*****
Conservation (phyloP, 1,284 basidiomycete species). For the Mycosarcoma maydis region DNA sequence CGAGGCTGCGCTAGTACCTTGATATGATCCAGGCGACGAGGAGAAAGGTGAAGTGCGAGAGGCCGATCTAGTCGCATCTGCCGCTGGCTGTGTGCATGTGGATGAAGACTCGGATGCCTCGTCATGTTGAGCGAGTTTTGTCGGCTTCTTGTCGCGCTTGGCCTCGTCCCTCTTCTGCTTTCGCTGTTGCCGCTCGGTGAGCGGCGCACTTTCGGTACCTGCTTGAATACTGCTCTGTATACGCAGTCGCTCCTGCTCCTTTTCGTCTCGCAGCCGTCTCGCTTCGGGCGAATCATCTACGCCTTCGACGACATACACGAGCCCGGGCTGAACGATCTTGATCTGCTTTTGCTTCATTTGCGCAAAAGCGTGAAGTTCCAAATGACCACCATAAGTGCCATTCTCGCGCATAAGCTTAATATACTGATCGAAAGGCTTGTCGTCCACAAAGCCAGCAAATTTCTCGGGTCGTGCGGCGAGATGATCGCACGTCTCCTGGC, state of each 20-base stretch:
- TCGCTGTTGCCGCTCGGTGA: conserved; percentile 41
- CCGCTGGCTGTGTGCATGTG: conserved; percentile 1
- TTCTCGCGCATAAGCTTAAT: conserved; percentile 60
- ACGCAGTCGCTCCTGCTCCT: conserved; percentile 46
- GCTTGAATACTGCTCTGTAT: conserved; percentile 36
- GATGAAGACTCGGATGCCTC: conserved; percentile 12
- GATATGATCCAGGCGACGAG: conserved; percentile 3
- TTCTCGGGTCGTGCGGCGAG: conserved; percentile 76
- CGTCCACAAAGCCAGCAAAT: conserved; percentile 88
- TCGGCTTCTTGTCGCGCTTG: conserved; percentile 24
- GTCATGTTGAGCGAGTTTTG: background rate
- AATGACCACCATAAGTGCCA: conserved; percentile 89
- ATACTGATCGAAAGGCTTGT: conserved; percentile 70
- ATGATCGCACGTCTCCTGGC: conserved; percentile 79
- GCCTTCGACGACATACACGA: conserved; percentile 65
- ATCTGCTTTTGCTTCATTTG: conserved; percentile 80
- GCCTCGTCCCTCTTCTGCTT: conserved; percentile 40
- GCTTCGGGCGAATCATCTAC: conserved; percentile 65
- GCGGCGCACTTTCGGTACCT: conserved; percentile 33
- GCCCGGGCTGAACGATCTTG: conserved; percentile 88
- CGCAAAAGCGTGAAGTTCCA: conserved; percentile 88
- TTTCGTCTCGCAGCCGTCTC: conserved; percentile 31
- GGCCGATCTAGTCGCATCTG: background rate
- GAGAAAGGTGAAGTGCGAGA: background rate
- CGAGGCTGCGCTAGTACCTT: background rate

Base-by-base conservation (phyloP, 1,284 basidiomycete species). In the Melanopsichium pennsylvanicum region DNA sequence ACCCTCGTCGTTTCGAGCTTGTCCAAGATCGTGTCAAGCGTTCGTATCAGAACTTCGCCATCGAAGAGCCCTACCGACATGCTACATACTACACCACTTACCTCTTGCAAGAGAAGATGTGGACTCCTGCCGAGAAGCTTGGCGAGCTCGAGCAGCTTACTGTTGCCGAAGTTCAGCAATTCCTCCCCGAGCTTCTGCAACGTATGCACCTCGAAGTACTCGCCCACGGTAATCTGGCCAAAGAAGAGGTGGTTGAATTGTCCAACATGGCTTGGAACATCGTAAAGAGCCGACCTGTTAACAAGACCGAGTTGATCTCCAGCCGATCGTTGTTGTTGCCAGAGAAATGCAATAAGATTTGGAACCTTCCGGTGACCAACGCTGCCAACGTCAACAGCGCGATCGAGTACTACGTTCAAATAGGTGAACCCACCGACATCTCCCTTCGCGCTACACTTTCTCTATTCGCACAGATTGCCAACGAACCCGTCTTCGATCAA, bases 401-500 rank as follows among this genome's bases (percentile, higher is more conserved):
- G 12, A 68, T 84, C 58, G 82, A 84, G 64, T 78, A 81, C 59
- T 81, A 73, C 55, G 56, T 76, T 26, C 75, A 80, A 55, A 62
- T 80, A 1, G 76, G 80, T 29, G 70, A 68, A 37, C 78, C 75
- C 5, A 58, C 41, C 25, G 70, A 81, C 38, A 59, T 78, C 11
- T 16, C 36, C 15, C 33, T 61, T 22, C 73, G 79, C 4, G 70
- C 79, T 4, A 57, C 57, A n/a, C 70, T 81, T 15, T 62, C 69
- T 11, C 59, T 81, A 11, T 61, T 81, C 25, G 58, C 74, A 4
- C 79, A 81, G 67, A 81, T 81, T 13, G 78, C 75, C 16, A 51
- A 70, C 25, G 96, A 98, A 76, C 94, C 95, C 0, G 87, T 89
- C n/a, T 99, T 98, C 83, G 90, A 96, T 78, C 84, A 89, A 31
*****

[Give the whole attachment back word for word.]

Conservation (phyloP, 1,284 basidiomycete species). For the Mycosarcoma maydis region DNA sequence CGAGGCTGCGCTAGTACCTTGATATGATCCAGGCGACGAGGAGAAAGGTGAAGTGCGAGAGGCCGATCTAGTCGCATCTGCCGCTGGCTGTGTGCATGTGGATGAAGACTCGGATGCCTCGTCATGTTGAGCGAGTTTTGTCGGCTTCTTGTCGCGCTTGGCCTCGTCCCTCTTCTGCTTTCGCTGTTGCCGCTCGGTGAGCGGCGCACTTTCGGTACCTGCTTGAATACTGCTCTGTATACGCAGTCGCTCCTGCTCCTTTTCGTCTCGCAGCCGTCTCGCTTCGGGCGAATCATCTACGCCTTCGACGACATACACGAGCCCGGGCTGAACGATCTTGATCTGCTTTTGCTTCATTTGCGCAAAAGCGTGAAGTTCCAAATGACCACCATAAGTGCCATTCTCGCGCATAAGCTTAATATACTGATCGAAAGGCTTGTCGTCCACAAAGCCAGCAAATTTCTCGGGTCGTGCGGCGAGATGATCGCACGTCTCCTGGC, state of each 20-base stretch:
- TCGCTGTTGCCGCTCGGTGA: conserved; percentile 41
- CCGCTGGCTGTGTGCATGTG: conserved; percentile 1
- TTCTCGCGCATAAGCTTAAT: conserved; percentile 60
- ACGCAGTCGCTCCTGCTCCT: conserved; percentile 46
- GCTTGAATACTGCTCTGTAT: conserved; percentile 36
- GATGAAGACTCGGATGCCTC: conserved; percentile 12
- GATATGATCCAGGCGACGAG: conserved; percentile 3
- TTCTCGGGTCGTGCGGCGAG: conserved; percentile 76
- CGTCCACAAAGCCAGCAAAT: conserved; percentile 88
- TCGGCTTCTTGTCGCGCTTG: conserved; percentile 24
- GTCATGTTGAGCGAGTTTTG: background rate
- AATGACCACCATAAGTGCCA: conserved; percentile 89
- ATACTGATCGAAAGGCTTGT: conserved; percentile 70
- ATGATCGCACGTCTCCTGGC: conserved; percentile 79
- GCCTTCGACGACATACACGA: conserved; percentile 65
- ATCTGCTTTTGCTTCATTTG: conserved; percentile 80
- GCCTCGTCCCTCTTCTGCTT: conserved; percentile 40
- GCTTCGGGCGAATCATCTAC: conserved; percentile 65
- GCGGCGCACTTTCGGTACCT: conserved; percentile 33
- GCCCGGGCTGAACGATCTTG: conserved; percentile 88
- CGCAAAAGCGTGAAGTTCCA: conserved; percentile 88
- TTTCGTCTCGCAGCCGTCTC: conserved; percentile 31
- GGCCGATCTAGTCGCATCTG: background rate
- GAGAAAGGTGAAGTGCGAGA: background rate
- CGAGGCTGCGCTAGTACCTT: background rate

Base-by-base conservation (phyloP, 1,284 basidiomycete species). In the Melanopsichium pennsylvanicum region DNA sequence ACCCTCGTCGTTTCGAGCTTGTCCAAGATCGTGTCAAGCGTTCGTATCAGAACTTCGCCATCGAAGAGCCCTACCGACATGCTACATACTACACCACTTACCTCTTGCAAGAGAAGATGTGGACTCCTGCCGAGAAGCTTGGCGAGCTCGAGCAGCTTACTGTTGCCGAAGTTCAGCAATTCCTCCCCGAGCTTCTGCAACGTATGCACCTCGAAGTACTCGCCCACGGTAATCTGGCCAAAGAAGAGGTGGTTGAATTGTCCAACATGGCTTGGAACATCGTAAAGAGCCGACCTGTTAACAAGACCGAGTTGATCTCCAGCCGATCGTTGTTGTTGCCAGAGAAATGCAATAAGATTTGGAACCTTCCGGTGACCAACGCTGCCAACGTCAACAGCGCGATCGAGTACTACGTTCAAATAGGTGAACCCACCGACATCTCCCTTCGCGCTACACTTTCTCTATTCGCACAGATTGCCAACGAACCCGTCTTCGATCAA, bases 401-500 rank as follows among this genome's bases (percentile, higher is more conserved):
- G 12, A 68, T 84, C 58, G 82, A 84, G 64, T 78, A 81, C 59
- T 81, A 73, C 55, G 56, T 76, T 26, C 75, A 80, A 55, A 62
- T 80, A 1, G 76, G 80, T 29, G 70, A 68, A 37, C 78, C 75
- C 5, A 58, C 41, C 25, G 70, A 81, C 38, A 59, T 78, C 11
- T 16, C 36, C 15, C 33, T 61, T 22, C 73, G 79, C 4, G 70
- C 79, T 4, A 57, C 57, A n/a, C 70, T 81, T 15, T 62, C 69
- T 11, C 59, T 81, A 11, T 61, T 81, C 25, G 58, C 74, A 4
- C 79, A 81, G 67, A 81, T 81, T 13, G 78, C 75, C 16, A 51
- A 70, C 25, G 96, A 98, A 76, C 94, C 95, C 0, G 87, T 89
- C n/a, T 99, T 98, C 83, G 90, A 96, T 78, C 84, A 89, A 31